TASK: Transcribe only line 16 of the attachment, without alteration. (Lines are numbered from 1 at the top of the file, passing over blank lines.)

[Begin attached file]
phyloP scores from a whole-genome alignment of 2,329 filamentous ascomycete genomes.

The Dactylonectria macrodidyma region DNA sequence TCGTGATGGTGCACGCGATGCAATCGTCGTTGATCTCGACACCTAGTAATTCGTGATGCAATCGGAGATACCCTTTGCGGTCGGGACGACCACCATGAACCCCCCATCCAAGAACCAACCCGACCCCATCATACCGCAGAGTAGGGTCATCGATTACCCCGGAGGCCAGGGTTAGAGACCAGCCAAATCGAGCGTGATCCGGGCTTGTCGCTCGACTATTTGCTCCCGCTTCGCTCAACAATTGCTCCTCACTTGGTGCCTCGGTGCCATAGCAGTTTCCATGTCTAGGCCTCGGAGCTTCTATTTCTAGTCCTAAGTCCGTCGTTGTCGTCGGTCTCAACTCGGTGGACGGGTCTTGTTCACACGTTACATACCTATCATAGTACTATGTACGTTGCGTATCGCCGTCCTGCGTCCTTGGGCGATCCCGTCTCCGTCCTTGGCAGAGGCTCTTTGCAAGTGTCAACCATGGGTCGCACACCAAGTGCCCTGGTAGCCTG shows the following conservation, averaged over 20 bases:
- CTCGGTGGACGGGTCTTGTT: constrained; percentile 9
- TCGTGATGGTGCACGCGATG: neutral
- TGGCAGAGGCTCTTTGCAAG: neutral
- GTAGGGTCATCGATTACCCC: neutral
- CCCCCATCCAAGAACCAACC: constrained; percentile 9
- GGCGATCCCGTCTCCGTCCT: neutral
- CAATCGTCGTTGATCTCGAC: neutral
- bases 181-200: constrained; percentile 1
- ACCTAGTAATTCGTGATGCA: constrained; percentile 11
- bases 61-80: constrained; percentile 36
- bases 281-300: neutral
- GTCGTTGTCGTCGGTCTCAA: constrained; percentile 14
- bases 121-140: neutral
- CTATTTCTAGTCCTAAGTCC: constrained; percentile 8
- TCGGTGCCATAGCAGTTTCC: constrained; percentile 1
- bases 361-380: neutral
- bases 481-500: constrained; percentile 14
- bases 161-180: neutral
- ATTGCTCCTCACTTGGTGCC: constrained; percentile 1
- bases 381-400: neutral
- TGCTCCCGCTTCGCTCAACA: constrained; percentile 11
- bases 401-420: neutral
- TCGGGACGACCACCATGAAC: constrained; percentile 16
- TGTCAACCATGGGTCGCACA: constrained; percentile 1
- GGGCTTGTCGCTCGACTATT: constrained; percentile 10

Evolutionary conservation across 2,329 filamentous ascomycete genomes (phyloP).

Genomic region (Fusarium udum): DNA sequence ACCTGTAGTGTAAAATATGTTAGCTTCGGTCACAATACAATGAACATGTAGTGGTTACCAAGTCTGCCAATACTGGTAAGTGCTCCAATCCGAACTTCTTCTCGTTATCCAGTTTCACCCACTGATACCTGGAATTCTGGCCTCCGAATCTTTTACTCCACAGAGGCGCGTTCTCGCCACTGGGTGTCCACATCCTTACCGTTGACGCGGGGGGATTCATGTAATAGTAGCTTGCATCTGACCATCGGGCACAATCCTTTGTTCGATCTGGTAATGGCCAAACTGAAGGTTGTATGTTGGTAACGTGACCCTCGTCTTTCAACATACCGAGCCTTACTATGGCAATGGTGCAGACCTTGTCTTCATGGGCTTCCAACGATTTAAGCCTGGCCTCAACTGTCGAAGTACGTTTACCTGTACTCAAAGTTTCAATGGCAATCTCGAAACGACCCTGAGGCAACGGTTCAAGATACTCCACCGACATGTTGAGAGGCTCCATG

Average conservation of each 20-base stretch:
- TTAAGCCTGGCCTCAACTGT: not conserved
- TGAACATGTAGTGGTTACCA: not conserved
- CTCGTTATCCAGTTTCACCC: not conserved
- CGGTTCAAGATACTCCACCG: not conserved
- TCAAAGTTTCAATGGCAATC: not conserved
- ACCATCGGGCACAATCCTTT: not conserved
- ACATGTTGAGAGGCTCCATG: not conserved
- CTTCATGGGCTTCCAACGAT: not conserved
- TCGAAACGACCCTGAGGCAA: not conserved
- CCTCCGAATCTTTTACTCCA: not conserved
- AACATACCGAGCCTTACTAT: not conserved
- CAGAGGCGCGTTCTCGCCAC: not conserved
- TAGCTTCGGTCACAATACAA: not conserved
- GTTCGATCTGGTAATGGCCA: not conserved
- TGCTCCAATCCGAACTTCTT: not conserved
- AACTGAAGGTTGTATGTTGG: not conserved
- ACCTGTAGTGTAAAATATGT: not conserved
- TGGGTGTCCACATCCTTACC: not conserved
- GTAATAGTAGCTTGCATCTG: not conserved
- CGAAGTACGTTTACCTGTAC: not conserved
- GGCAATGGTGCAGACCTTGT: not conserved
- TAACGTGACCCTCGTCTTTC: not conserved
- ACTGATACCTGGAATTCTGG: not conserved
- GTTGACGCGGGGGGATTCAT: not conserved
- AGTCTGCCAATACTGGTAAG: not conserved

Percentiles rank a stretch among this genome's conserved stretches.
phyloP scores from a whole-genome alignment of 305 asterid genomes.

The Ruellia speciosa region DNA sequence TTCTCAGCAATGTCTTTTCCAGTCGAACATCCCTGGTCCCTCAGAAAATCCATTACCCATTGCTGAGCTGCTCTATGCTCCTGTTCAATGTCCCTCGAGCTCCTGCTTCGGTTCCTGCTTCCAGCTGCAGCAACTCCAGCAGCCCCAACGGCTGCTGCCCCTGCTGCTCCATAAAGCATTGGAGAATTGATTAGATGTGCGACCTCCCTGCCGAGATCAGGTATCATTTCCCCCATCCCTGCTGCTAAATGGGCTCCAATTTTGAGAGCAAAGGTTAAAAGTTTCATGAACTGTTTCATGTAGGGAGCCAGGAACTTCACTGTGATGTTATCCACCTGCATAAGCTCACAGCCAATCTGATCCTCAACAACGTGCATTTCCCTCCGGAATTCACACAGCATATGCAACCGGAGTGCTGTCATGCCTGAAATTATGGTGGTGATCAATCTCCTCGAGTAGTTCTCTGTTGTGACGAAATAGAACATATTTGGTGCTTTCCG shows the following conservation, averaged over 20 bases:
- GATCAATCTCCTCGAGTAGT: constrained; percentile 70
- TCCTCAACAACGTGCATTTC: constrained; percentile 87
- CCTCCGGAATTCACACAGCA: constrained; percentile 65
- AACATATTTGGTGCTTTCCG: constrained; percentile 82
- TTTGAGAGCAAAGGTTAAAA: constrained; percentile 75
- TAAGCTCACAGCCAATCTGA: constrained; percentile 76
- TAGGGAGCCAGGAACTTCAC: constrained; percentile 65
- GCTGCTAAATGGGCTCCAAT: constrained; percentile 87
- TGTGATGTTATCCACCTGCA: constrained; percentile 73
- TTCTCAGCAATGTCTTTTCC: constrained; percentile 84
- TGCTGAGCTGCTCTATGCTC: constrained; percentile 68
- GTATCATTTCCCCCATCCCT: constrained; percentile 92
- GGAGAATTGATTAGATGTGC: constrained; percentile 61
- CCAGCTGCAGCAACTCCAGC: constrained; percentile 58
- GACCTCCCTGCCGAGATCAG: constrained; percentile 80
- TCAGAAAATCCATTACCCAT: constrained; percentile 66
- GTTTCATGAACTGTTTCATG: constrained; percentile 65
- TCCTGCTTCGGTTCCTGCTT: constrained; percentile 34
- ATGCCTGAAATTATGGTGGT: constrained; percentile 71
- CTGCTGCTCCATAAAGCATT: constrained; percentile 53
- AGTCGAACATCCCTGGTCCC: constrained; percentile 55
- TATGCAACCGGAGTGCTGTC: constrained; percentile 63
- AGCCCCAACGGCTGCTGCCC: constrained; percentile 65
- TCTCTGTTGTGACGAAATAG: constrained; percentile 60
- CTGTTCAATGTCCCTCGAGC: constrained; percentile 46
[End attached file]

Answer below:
- CTATTTCTAGTCCTAAGTCC: constrained; percentile 8